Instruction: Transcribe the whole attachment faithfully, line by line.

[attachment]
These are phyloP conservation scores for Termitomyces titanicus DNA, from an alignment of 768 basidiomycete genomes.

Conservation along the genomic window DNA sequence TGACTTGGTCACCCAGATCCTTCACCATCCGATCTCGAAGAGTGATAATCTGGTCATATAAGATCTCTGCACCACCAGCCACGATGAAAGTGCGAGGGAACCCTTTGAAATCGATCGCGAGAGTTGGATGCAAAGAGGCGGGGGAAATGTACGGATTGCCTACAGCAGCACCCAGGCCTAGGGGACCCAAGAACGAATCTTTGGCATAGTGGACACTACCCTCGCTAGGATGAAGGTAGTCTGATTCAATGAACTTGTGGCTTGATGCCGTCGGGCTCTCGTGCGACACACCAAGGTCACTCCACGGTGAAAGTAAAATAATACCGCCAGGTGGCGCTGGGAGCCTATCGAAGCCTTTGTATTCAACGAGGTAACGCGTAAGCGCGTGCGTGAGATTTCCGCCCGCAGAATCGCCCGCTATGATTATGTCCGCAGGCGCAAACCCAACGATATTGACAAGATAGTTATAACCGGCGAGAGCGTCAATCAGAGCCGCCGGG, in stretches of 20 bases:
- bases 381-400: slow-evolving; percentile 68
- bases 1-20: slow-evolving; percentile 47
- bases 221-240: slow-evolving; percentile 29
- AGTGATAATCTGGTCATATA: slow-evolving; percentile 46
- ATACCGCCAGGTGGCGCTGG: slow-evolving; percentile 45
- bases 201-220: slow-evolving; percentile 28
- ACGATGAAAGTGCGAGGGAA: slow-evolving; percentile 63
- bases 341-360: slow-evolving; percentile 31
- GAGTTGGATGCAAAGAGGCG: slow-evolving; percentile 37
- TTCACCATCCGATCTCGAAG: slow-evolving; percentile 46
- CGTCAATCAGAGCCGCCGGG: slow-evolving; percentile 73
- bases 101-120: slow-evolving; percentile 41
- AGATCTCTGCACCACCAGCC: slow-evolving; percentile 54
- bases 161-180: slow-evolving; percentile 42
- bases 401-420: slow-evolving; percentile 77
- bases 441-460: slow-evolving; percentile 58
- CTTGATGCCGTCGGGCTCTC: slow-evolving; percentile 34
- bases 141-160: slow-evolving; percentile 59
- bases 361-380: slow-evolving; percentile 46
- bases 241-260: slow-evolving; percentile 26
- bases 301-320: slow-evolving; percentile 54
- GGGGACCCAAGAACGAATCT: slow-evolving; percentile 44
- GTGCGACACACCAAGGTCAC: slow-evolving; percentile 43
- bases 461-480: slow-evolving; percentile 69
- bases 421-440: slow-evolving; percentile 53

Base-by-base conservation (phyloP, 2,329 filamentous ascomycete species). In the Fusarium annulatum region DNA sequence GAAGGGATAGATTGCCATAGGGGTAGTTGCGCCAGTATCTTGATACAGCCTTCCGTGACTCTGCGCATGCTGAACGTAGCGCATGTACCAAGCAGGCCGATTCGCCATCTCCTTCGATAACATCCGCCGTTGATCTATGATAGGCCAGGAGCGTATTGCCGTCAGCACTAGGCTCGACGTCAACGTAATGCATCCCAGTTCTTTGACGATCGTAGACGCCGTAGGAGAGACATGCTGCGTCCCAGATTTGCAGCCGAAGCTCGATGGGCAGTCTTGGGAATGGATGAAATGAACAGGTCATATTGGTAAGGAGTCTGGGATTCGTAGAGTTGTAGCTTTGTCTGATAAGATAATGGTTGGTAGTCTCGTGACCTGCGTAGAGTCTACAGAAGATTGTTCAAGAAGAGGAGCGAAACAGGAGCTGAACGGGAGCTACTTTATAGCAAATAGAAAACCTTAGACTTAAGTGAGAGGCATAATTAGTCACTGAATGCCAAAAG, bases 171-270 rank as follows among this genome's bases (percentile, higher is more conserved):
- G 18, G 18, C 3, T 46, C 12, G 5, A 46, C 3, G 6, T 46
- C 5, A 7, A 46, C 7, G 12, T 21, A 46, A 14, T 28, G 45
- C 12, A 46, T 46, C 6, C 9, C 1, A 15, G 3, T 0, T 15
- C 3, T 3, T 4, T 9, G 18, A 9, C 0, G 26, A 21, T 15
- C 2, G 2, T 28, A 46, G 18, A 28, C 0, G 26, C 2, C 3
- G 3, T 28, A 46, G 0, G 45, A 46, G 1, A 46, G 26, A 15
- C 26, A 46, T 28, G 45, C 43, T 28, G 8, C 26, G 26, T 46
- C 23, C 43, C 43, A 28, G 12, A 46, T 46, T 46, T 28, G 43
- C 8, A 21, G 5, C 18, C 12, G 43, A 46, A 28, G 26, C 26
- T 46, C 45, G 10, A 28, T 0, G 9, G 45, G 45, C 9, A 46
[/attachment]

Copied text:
These are phyloP conservation scores for Termitomyces titanicus DNA, from an alignment of 768 basidiomycete genomes.

Conservation along the genomic window DNA sequence TGACTTGGTCACCCAGATCCTTCACCATCCGATCTCGAAGAGTGATAATCTGGTCATATAAGATCTCTGCACCACCAGCCACGATGAAAGTGCGAGGGAACCCTTTGAAATCGATCGCGAGAGTTGGATGCAAAGAGGCGGGGGAAATGTACGGATTGCCTACAGCAGCACCCAGGCCTAGGGGACCCAAGAACGAATCTTTGGCATAGTGGACACTACCCTCGCTAGGATGAAGGTAGTCTGATTCAATGAACTTGTGGCTTGATGCCGTCGGGCTCTCGTGCGACACACCAAGGTCACTCCACGGTGAAAGTAAAATAATACCGCCAGGTGGCGCTGGGAGCCTATCGAAGCCTTTGTATTCAACGAGGTAACGCGTAAGCGCGTGCGTGAGATTTCCGCCCGCAGAATCGCCCGCTATGATTATGTCCGCAGGCGCAAACCCAACGATATTGACAAGATAGTTATAACCGGCGAGAGCGTCAATCAGAGCCGCCGGG, in stretches of 20 bases:
- bases 381-400: slow-evolving; percentile 68
- bases 1-20: slow-evolving; percentile 47
- bases 221-240: slow-evolving; percentile 29
- AGTGATAATCTGGTCATATA: slow-evolving; percentile 46
- ATACCGCCAGGTGGCGCTGG: slow-evolving; percentile 45
- bases 201-220: slow-evolving; percentile 28
- ACGATGAAAGTGCGAGGGAA: slow-evolving; percentile 63
- bases 341-360: slow-evolving; percentile 31
- GAGTTGGATGCAAAGAGGCG: slow-evolving; percentile 37
- TTCACCATCCGATCTCGAAG: slow-evolving; percentile 46
- CGTCAATCAGAGCCGCCGGG: slow-evolving; percentile 73
- bases 101-120: slow-evolving; percentile 41
- AGATCTCTGCACCACCAGCC: slow-evolving; percentile 54
- bases 161-180: slow-evolving; percentile 42
- bases 401-420: slow-evolving; percentile 77
- bases 441-460: slow-evolving; percentile 58
- CTTGATGCCGTCGGGCTCTC: slow-evolving; percentile 34
- bases 141-160: slow-evolving; percentile 59
- bases 361-380: slow-evolving; percentile 46
- bases 241-260: slow-evolving; percentile 26
- bases 301-320: slow-evolving; percentile 54
- GGGGACCCAAGAACGAATCT: slow-evolving; percentile 44
- GTGCGACACACCAAGGTCAC: slow-evolving; percentile 43
- bases 461-480: slow-evolving; percentile 69
- bases 421-440: slow-evolving; percentile 53

Base-by-base conservation (phyloP, 2,329 filamentous ascomycete species). In the Fusarium annulatum region DNA sequence GAAGGGATAGATTGCCATAGGGGTAGTTGCGCCAGTATCTTGATACAGCCTTCCGTGACTCTGCGCATGCTGAACGTAGCGCATGTACCAAGCAGGCCGATTCGCCATCTCCTTCGATAACATCCGCCGTTGATCTATGATAGGCCAGGAGCGTATTGCCGTCAGCACTAGGCTCGACGTCAACGTAATGCATCCCAGTTCTTTGACGATCGTAGACGCCGTAGGAGAGACATGCTGCGTCCCAGATTTGCAGCCGAAGCTCGATGGGCAGTCTTGGGAATGGATGAAATGAACAGGTCATATTGGTAAGGAGTCTGGGATTCGTAGAGTTGTAGCTTTGTCTGATAAGATAATGGTTGGTAGTCTCGTGACCTGCGTAGAGTCTACAGAAGATTGTTCAAGAAGAGGAGCGAAACAGGAGCTGAACGGGAGCTACTTTATAGCAAATAGAAAACCTTAGACTTAAGTGAGAGGCATAATTAGTCACTGAATGCCAAAAG, bases 171-270 rank as follows among this genome's bases (percentile, higher is more conserved):
- G 18, G 18, C 3, T 46, C 12, G 5, A 46, C 3, G 6, T 46
- C 5, A 7, A 46, C 7, G 12, T 21, A 46, A 14, T 28, G 45
- C 12, A 46, T 46, C 6, C 9, C 1, A 15, G 3, T 0, T 15
- C 3, T 3, T 4, T 9, G 18, A 9, C 0, G 26, A 21, T 15
- C 2, G 2, T 28, A 46, G 18, A 28, C 0, G 26, C 2, C 3
- G 3, T 28, A 46, G 0, G 45, A 46, G 1, A 46, G 26, A 15
- C 26, A 46, T 28, G 45, C 43, T 28, G 8, C 26, G 26, T 46
- C 23, C 43, C 43, A 28, G 12, A 46, T 46, T 46, T 28, G 43
- C 8, A 21, G 5, C 18, C 12, G 43, A 46, A 28, G 26, C 26
- T 46, C 45, G 10, A 28, T 0, G 9, G 45, G 45, C 9, A 46